More than 30 believed dead at Japanese volcano

More than 30 believed dead at Japanese volcano
A military helicopter, aiding in rescue operations, flies above Mount Ontake as it continues to erupt, Sunday, Sept. 28, 2014, in Nagano prefecture. Military helicopters plucked several people from the Japanese mountainside Sunday after a spectacular volcanic eruption sent officials scrambling to reach many more injured and stranded on the mountain. Mount Ontake erupted shortly before noon Saturday, catching mountain climbers by surprise and injuring at least 34, including 12 seriously, according to Japan's Fire and Disaster Management Agency. The tally was lower than reported by local officials earlier, but the disaster agency warned that the numbers could still change. (AP Photo/Koji Ueda)

(AP)—Rescue workers on Sunday found more than 30 people unconscious and believed to be dead near the peak of an erupting volcano, a Japanese police official said.

The victims have been described as not breathing and their hearts have stopped, which is the customary way for Japanese authorities to describe a body until police doctors can examine it.

The official from Nagano prefecture police said details of where the bodies were found and their identities were not immediately known. He spoke on condition of anonymity because he wasn't authorized to speak publicly.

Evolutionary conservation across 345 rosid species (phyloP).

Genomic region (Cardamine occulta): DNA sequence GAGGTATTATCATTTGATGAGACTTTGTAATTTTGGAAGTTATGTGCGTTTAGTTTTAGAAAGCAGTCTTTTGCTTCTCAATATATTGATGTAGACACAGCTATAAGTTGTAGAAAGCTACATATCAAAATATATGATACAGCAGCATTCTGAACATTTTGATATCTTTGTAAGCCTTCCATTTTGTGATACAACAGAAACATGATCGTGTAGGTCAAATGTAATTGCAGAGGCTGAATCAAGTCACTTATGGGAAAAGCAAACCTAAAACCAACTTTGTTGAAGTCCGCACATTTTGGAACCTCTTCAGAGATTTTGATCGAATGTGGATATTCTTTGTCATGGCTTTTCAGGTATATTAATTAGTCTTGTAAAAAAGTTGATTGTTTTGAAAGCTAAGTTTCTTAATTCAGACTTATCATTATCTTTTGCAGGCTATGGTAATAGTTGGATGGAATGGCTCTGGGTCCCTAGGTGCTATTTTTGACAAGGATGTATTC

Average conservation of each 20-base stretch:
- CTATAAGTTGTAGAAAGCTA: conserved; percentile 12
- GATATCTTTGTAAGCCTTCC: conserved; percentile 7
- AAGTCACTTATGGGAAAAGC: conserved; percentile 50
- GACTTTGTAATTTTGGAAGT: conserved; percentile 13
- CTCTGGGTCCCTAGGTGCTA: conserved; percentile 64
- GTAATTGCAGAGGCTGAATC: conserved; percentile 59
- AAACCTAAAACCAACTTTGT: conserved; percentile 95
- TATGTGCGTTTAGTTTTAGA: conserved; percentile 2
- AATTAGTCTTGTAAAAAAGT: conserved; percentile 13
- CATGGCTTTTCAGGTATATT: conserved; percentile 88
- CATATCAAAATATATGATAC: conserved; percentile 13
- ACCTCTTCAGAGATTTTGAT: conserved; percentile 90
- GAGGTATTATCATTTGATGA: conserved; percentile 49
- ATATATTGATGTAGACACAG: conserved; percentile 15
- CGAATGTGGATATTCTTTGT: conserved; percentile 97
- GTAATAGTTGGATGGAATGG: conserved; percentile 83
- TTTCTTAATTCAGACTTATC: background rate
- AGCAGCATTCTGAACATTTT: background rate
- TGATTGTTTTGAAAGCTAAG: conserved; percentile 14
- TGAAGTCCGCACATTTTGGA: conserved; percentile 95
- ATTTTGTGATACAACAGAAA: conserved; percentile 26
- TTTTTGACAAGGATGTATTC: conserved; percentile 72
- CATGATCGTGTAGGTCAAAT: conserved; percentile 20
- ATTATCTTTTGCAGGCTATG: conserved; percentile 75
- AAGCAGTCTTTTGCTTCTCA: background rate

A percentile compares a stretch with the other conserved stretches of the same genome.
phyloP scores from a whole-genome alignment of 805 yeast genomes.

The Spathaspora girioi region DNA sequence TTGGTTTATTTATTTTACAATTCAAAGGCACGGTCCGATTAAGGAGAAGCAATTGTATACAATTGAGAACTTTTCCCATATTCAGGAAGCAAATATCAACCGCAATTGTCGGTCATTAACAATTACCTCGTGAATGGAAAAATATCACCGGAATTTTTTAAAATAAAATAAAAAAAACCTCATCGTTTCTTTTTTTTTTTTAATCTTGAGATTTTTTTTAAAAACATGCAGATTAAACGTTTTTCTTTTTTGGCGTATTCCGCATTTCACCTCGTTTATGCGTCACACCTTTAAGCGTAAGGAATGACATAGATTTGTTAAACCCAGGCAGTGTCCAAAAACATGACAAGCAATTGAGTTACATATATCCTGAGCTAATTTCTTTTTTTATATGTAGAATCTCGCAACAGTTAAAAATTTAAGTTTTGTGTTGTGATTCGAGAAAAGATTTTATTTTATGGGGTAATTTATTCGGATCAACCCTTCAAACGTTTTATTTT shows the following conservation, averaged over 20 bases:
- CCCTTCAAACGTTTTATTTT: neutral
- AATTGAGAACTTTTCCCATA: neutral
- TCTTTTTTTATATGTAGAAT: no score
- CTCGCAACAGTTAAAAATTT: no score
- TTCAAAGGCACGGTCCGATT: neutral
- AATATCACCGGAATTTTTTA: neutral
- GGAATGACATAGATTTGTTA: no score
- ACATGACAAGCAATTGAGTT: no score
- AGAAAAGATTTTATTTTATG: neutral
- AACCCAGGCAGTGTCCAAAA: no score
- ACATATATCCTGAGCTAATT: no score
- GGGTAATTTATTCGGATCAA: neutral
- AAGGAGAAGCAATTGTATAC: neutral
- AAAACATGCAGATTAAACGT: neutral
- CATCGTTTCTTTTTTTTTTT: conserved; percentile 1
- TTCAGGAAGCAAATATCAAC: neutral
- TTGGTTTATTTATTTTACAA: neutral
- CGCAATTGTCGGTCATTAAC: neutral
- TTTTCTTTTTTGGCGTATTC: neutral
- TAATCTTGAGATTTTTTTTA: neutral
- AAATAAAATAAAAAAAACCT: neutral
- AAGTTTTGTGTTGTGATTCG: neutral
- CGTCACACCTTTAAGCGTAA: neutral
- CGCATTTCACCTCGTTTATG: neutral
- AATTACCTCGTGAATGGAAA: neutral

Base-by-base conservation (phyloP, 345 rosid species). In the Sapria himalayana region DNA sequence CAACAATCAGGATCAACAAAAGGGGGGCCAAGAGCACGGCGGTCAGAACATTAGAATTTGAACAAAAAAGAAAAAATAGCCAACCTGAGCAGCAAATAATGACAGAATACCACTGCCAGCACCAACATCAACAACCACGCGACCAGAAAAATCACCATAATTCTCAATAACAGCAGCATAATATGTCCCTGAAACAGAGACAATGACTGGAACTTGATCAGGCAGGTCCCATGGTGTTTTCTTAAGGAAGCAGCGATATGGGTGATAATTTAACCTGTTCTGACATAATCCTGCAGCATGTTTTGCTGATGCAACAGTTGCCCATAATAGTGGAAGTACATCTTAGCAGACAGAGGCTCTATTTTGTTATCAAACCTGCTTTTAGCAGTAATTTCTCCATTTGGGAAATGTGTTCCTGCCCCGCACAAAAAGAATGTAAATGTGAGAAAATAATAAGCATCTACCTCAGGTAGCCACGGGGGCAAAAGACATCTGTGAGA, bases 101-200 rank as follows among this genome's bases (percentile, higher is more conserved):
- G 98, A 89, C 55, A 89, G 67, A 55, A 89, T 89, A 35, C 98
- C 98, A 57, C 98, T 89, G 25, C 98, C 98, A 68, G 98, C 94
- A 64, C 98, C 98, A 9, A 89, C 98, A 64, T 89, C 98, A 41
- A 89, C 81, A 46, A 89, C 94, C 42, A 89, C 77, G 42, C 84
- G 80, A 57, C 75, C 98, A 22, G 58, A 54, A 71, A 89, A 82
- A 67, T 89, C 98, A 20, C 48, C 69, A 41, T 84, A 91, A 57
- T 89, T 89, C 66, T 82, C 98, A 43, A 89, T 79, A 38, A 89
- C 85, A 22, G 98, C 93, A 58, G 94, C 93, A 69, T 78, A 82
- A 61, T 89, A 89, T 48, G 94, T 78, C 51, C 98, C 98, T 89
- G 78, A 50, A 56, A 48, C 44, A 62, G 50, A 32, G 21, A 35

Mount Ontake in central Japan erupted shortly before noon Saturday, spewing large white plumes of gas and ash high into the sky and blanketing the surrounding area in ash. At least 250 people were initially trapped on the slopes, but most made their way down by Saturday night.

Keita Ushimaru, an official in nearby Kiso town, said that Nagano prefecture crisis management officials had informed the town that at four people were being brought down with heart and lung failures, and that there were others in the same condition.

Rescue workers were also trying to bring down the injured who were stranded on the mountain overnight. Military helicopters plucked seven people off the mountainside earlier Sunday, and workers on foot were also helping others make their way down.

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